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Now an experienced translator of medieval verse who is himself a poet has translated Eric and Enide in an original three-stress metric verse form that fully captures the movement, the sense, and the spirit of the Old French original. Burton Raffel's rendition preserves the subtlety and charm of a poem that is in turn serious, dramatic, bawdy, merry, and satiric.
Erec and Enide tells the story of Erec, a knight at King Arthur's court, whose retirement to domestic bliss with his beautiful new wife Enide takes him away from his chivalric duties. To regain his knightly honor, Erec sets out with Enide on a series of amazing adventures. Eric dispatches thieves and giants with prodigious strength and valor but treats his wife rather harshly for doubting his abilities. When Enide is kidnapped by a robber baron, Erec revives from near-death to perform a courageous rescue, and at length the two are reconciled.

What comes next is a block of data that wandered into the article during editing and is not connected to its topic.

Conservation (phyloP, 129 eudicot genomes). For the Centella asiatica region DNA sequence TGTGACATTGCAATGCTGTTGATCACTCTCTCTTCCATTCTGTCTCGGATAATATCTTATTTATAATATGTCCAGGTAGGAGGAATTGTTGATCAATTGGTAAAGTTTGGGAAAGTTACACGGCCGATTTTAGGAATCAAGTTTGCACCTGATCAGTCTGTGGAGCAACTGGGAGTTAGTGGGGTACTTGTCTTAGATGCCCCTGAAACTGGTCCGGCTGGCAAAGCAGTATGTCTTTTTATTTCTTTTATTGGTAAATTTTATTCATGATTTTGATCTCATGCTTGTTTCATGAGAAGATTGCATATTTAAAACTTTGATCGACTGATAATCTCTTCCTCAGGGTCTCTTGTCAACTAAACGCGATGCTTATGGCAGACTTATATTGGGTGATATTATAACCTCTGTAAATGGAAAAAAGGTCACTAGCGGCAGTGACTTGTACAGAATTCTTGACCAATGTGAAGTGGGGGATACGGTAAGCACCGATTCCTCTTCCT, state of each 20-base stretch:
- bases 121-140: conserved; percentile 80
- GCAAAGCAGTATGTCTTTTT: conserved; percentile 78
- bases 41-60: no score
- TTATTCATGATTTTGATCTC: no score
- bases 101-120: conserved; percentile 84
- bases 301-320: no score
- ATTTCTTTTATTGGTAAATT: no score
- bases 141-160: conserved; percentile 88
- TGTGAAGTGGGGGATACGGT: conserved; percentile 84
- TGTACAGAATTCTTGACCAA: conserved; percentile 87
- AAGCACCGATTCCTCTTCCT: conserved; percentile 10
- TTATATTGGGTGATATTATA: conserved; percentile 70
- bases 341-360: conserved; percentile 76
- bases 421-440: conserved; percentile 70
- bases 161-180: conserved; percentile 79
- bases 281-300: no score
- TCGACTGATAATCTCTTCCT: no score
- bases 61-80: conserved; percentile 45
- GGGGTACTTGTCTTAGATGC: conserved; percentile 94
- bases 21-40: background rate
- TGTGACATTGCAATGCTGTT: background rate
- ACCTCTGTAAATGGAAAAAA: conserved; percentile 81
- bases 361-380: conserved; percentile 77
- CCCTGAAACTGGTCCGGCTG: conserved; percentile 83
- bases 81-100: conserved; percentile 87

|The Hunt of the White Stag||2|
|The Sparrow Hawk||11|
|The Edinburgh Tournament||61|
|Erec's Departure for Carnant||65|
|Enide Recalls Erec to Chivalry||73|
|The Three Robbers||82|
|The Five Robbers||86|
|Guivret the Small||107|
|King Arthur's Court||115|
|Cadoc of Cabruel and Two Giants||126|
|Count Oringle of Limors||134|
|The Joy of the Court||157|